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Timeline New

  • 2007

    It all began on Saturday, 31 March 2007. The world’s first Earth Hour in Sydney, Australia, saw more than 2.2 million people turn off their lights for one hour to show a climate-sceptic government that people were concerned about climate change.

    © Dean Sewell  ReRu  WWF-Aus

  • 2008

    50 million people in 35 countries took part in the second Earth Hour. The Golden Gate Bridge and the Colosseum were some of the major landmarks that went dark for Earth Hour.

    2008

     

  • 2009

    Earth Hour broke all records of mass participation, becoming the world’s largest grassroots movement for the environment.

    2009

     

  • 2010

    Three months after the United Nations COP15 Climate Conference in Copenhagen, seen by many as a setback to international climate efforts, Earth Hour became a global focal point for calls for a sustainable future

    2010

     

  • 2012

    As part of Earth Hour’s "I Will If You Will" campaign, a petition led by WWF-Russia generated over 122,000 signatures and resulted in Russia passing a law to better protect the country’s seas from oil pollution, marking the first people-powered law to be
    ignited by Earth Hour.

    2012

     

  • 2013

    WWF-Uganda secured 2,700 hectares of land to establish the first-ever Earth Hour forest. Earth Hour also helped lead to the creation of Argentina’s largest marine protected area, the 3.4 million hectare Banco Namuncurá (Burdwood Bank), tripling the area of protected waters in the country. 

    2013

     

  • 2014

    Following a successful Earth Hour campaign, the Galápagos Islands – a UNESCO World Heritage site – became the first province in Ecuador to ban plastic bags and other disposable packaging.

    2014

     

  • 2015

    Earth Hour drives legislative change for locally-relevant issues such as in:

    - Brunei Darussalam: reduction in energy usage
    - Malaysia: creation of a national park
    - Russia: 10-year freeze on new oil projects in the Arctic
    - Scotland and Switzerland: stronger climate change legislation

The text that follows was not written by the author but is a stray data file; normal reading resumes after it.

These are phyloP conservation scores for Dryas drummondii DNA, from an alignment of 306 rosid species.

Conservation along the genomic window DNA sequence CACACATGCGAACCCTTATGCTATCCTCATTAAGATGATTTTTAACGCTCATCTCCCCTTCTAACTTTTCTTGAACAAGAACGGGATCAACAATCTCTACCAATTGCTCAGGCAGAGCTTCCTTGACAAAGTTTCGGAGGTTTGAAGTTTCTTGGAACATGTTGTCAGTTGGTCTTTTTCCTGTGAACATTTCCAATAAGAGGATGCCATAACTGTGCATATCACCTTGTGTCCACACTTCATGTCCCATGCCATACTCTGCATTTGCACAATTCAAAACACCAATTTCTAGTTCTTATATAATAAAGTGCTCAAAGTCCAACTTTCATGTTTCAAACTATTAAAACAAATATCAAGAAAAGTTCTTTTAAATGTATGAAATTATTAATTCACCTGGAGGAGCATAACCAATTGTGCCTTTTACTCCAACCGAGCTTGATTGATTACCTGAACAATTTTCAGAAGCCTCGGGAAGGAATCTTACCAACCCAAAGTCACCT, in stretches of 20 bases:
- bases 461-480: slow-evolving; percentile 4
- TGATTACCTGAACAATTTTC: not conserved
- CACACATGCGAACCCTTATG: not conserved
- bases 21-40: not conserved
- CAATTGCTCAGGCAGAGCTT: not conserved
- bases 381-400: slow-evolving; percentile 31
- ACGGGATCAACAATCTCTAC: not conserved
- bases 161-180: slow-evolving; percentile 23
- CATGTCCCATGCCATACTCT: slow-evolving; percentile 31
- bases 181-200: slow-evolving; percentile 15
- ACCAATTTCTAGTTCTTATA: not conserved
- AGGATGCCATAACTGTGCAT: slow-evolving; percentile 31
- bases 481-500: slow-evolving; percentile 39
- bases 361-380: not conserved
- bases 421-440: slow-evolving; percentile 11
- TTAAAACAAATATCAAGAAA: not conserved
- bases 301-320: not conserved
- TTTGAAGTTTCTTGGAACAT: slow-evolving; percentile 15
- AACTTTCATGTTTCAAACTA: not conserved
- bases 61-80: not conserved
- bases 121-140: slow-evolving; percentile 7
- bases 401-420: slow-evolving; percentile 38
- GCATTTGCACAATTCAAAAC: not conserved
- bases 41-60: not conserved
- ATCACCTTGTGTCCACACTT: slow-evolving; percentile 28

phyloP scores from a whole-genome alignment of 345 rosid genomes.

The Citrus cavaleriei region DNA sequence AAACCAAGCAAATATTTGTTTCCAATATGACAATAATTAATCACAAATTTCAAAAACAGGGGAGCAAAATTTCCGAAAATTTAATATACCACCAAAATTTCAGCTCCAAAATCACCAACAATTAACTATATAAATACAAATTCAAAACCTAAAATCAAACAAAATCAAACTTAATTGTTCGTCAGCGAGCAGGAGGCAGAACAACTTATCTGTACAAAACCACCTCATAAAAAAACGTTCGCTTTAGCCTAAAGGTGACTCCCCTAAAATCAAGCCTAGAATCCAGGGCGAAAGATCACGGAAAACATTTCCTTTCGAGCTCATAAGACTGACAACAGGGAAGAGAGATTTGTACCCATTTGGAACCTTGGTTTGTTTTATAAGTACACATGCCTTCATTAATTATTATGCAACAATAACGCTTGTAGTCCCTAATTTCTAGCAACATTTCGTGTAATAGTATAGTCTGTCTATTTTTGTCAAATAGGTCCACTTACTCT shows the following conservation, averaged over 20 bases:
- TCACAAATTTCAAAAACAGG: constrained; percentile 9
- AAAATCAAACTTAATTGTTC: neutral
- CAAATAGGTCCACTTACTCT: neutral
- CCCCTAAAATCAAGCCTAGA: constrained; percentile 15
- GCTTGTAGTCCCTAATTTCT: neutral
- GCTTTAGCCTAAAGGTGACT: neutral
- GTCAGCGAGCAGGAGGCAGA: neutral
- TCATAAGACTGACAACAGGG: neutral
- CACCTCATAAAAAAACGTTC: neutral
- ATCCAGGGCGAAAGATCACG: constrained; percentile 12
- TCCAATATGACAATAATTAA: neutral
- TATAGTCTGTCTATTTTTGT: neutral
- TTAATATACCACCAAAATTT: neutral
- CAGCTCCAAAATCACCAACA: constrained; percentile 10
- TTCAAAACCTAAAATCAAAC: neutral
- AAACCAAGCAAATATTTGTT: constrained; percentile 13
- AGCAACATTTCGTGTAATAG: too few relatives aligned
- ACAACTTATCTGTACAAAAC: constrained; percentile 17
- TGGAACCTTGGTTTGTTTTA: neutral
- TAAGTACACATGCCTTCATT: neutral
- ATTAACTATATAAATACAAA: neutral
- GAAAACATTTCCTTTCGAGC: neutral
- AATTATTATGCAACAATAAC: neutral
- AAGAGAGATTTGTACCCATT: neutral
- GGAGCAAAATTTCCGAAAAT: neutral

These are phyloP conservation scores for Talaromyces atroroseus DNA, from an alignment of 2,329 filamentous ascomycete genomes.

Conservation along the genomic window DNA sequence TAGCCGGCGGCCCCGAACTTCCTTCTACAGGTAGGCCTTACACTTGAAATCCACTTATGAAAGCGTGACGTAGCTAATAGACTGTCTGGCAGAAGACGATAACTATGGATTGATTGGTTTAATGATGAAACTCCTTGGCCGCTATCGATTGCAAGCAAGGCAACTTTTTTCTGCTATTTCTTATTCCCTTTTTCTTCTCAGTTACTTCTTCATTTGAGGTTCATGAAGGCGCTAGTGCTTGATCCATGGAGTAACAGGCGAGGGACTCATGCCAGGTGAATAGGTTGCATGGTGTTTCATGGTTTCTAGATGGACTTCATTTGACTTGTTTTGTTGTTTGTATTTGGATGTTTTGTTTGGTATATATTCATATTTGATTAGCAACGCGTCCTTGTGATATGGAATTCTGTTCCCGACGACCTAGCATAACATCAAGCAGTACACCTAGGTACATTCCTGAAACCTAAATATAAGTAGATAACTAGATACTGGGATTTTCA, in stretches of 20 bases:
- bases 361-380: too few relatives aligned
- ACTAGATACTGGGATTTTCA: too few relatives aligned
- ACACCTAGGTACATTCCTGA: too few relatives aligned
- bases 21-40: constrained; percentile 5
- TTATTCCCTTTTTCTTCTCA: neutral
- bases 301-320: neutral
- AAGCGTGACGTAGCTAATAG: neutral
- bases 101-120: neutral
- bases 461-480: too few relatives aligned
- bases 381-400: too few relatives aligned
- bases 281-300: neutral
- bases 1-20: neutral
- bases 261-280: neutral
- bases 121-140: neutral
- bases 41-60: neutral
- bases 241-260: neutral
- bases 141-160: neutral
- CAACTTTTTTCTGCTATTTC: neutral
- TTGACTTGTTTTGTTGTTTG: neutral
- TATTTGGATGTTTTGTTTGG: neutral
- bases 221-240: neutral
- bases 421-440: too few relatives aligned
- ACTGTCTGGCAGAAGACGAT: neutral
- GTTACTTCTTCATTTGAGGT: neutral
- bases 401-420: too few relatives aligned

- Uganda: fighting deforestation

    2015

     

  • 2016

    WWF-Spain’s Earth Hour campaign led to
    50,000 citizens urging the Spanish government to phase out fossil fuels and transition to renewables to uphold its climate commitments under the Paris Agreement.

     

    2016

     

  • 2018

    In French Polynesia, Earth Hour helped inspire public pressure that led to 5 million sq km of its Exclusive Economic Zone in the South Pacific being classified as a Managed Marine Area – helping preserve vital marine ecosystems for present and future generations.

     

    2018

     

  • 2020

    In light of the COVID-19 pandemic, Earth Hour broke records as the campaign was taken online for the first fully digital Earth Hour campaign. It highlighted the need to address climate change and nature loss for the health of our planet and for the health of humanity. 

     

    Screenshot 2021-02-04 114509

     

  • 2021

    While still facing COVID-19 restrictions in many countries, people in a record-breaking 192 countries and territories united digitally to speak up for nature louder than ever. The first-ever Earth Hour Virtual Spotlight highlighted the connection between nature loss, climate change and the rise of pandemics, and was shared over 24,000 times on social media, by the likes of Sofia Vergara, Armin Van Burren, UEFA, World Scouting, and the United Nations, among other prominent figures. 

     

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